Twitter Inc. introduced two new services for Koreans on Wednesday, seeking to gain greater influence in a nation with an advanced communications infrastructure and one of the most active Internet populations.
In a press conference in Seoul, Twitter co-founder Evan Williams said Twitter has opened its website in the Korean language Wednesday.
Twitter has also formed partnerships with local companies ― local portal Daum Communications and mobile carrier LG Uplus ― to differentiate the services it can offer for Korean users.
Under the partnership, people can log into Twitter simultaneously when logging in Daum’s website and the “tweeted” information will be displayed on the front page of the local search engine’s site in real-time.
LG Uplus customers are also now able to post their message by sending text messages to #1234. This indicates that the two partners have found a way for feature phone owners to use their mobiles to access its micro-blogging service.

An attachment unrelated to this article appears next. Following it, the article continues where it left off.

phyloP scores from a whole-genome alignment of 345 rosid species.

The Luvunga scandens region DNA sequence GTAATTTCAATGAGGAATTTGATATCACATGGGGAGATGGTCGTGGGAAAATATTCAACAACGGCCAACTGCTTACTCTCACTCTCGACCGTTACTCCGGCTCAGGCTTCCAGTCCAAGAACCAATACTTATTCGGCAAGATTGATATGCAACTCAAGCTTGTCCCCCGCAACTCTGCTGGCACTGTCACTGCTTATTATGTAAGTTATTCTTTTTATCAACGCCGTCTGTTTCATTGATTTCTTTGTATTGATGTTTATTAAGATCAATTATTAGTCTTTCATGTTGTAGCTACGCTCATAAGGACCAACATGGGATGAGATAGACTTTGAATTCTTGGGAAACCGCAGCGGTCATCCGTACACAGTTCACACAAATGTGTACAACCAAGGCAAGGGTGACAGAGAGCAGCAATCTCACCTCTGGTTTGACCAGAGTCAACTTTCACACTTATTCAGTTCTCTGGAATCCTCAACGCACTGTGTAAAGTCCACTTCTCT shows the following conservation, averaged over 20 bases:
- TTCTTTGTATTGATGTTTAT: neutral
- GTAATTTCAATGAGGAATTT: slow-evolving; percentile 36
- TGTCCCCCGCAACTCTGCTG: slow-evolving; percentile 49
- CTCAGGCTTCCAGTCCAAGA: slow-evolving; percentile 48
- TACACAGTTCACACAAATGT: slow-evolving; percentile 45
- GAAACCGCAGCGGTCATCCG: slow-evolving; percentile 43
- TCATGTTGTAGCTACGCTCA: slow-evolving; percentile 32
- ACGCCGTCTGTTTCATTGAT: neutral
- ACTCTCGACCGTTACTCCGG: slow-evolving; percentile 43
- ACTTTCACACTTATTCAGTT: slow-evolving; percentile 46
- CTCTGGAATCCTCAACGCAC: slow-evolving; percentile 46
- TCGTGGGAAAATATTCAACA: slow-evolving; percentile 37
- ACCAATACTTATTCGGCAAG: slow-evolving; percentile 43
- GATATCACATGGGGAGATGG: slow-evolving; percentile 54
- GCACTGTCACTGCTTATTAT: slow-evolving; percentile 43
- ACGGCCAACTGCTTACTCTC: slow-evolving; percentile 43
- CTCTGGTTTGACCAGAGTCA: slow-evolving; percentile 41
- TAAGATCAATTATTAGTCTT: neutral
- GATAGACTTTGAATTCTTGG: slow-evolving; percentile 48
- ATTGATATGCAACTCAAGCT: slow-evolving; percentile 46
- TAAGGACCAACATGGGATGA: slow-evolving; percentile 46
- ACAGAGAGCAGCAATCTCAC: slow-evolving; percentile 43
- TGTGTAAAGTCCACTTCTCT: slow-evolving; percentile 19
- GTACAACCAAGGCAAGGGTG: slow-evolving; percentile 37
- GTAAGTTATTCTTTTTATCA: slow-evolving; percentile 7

Williams made his first visit to Seoul as the number of Twitter users here in December recorded an 8.8-fold surge from last year.
According to data mining firm Daumsoft Inc., the number of Twitter users in Korea reached 2.28 million in December, sharply up from 250,000 users last January.
“The Korean-language tweets have grown even faster than tweets in general. We’ve seen over 3,400 percent growth ... of Korean language tweets from January 2010 through December,” said Williams.
Williams also stressed that Twitter is not merely a social networking service but that it is a “real-time global information network” which ties together people from all over the world.
Global Twitter users post more than 110 million “tweets” on a daily basis, he added.
“Twitter is not only a social network because you can get updates and news not just from people you know, but from people you’re interested in,” he said. “Twitter gives an opportunity to connect with people you admire, like celebrities.”
In Twitter, you can choose to “follow” other users to read the short messages they post on their accounts, which means the relationships in Twitter are asymmetrical.
“It’s been really great to see growth of Twitter in Korea over the last few months,” he said, adding that this is only the beginning of making Twitter even easier to use for Korean users in the future.
By Cho Ji-hyun (firstname.lastname@example.org